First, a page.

Under the leadership of Governor Deval Patrick, who leaves office in early January, Massachusetts has become a national leader in the deployment of solar energy.
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With the National Association of Regulatory Utility Commissioners (NARUC) annual meeting kicking off on Saturday, I wanted to take a moment to welcome the commissioners to San Francisco and talk a little about how important solar power is to the health of our nation, our economy and our grid.
It’s time for Washington to change the way it does business.
With widespread voter dissatisfaction evident in Tuesday’s national and state elections, we need a new approach – and a more collaborative approach – when it comes to solving many of our nation’s pressing problems.
When it comes to meeting the United States’ future carbon reduction goals, Department of Energy (DOE) Secretary Ernest Moniz says solar energy is “critical” to these plans.
Secretary Moniz offered that acknowledgment as part of his keynote address this week in Las Vegas at Solar Power International (SPI), the largest solar trade show in America, co-sponsored by the Solar Energy Industries Association (SEIA).
What do Walmart, Costco and Apple have in common besides selling cell phones and computers? These iconic brands, and many others like them, are all investing big in solar energy.
Did you know that there are more than 1,700 companies across the United States that specialize in solar heating and cooling (SHC) systems?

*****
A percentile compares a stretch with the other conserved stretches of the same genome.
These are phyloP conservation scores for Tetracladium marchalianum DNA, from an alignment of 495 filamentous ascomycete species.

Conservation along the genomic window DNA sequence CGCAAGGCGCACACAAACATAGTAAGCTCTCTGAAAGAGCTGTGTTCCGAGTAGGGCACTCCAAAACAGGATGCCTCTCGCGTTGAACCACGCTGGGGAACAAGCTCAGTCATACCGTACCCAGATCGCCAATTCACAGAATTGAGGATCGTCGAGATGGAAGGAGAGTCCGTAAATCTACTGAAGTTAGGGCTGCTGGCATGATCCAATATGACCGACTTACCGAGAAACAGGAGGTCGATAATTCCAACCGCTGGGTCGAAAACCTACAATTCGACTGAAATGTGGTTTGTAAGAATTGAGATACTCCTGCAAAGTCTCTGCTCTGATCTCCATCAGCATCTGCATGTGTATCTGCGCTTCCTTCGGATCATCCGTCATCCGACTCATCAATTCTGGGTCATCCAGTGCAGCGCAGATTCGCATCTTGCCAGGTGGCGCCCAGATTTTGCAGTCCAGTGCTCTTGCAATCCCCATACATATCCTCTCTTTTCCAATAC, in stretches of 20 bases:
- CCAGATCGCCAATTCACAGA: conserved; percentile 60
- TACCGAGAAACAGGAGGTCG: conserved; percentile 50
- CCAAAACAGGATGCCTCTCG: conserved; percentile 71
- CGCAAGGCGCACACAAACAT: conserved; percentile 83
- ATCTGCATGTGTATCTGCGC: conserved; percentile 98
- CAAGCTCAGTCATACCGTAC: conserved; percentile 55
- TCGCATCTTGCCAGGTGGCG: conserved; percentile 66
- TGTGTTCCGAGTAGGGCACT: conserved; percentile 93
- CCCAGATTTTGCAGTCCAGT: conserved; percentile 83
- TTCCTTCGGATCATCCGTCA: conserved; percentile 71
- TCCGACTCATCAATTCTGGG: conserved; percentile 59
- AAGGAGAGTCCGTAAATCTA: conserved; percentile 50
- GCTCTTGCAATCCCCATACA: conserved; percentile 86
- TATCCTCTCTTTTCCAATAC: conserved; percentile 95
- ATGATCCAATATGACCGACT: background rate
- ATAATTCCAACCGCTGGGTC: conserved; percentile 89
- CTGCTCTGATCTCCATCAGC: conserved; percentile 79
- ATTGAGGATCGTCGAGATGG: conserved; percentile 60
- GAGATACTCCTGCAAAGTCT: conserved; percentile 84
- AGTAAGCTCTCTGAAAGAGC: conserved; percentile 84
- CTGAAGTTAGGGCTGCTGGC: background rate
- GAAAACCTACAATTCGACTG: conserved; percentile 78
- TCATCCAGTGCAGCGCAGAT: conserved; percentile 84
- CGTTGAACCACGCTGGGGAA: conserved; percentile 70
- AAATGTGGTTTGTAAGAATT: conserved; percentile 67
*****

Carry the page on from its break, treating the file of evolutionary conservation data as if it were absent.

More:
Or that SHC is the most efficient renewable technology for generating thermal heat?
Or that SHC costs are as low as 6 cents per kilowatt (kWh) hour?
Boosted by our exploding popularity on Facebook, SEIA’s social media efforts have been ranked #1 in the nation among trade associations with up to 100 employees, according to the 2014 Social Media Report published by Association Trends, a division of Columbia Books, Inc. SEIA was also ranked #2 nationally when compared to all other energy trade associations, coming in just behind the American Petroleum Institute (API).
In a comprehensive, first-of-its-kind study released today, America’s K-12 schools have shown explosive growth in their use of solar energy over the last decade, soaring from 303 kilowatts (kW) of installed capacity to 457,000 kW, while reducing carbon emissions by 442,799 metric tons annually – the equivalent of saving 50 million gallons of gasoline a year or taking nearly 100,000 cars off U.S. highways.
This was a huge week for fans of clean energy. First, Telsa Motors announced that it would build a new factory in Nevada, employing 6,500 workers. Then Senate Majority Leader Harry Reid vowed to hold a vote later this year on green energy tax credits. That important announcement was quickly followed by news that the U.S. solar market hit a major milestone in the second quarter of this year with more than half a million homes and businesses now generating solar energy.
Mark your calendars!
With less than a month to go, the first Solar Power Mid-Atlantic, a new regional event highlighting the strong solar industry in New Jersey, Pennsylvania, Maryland and Delaware, is quickly gaining momentum.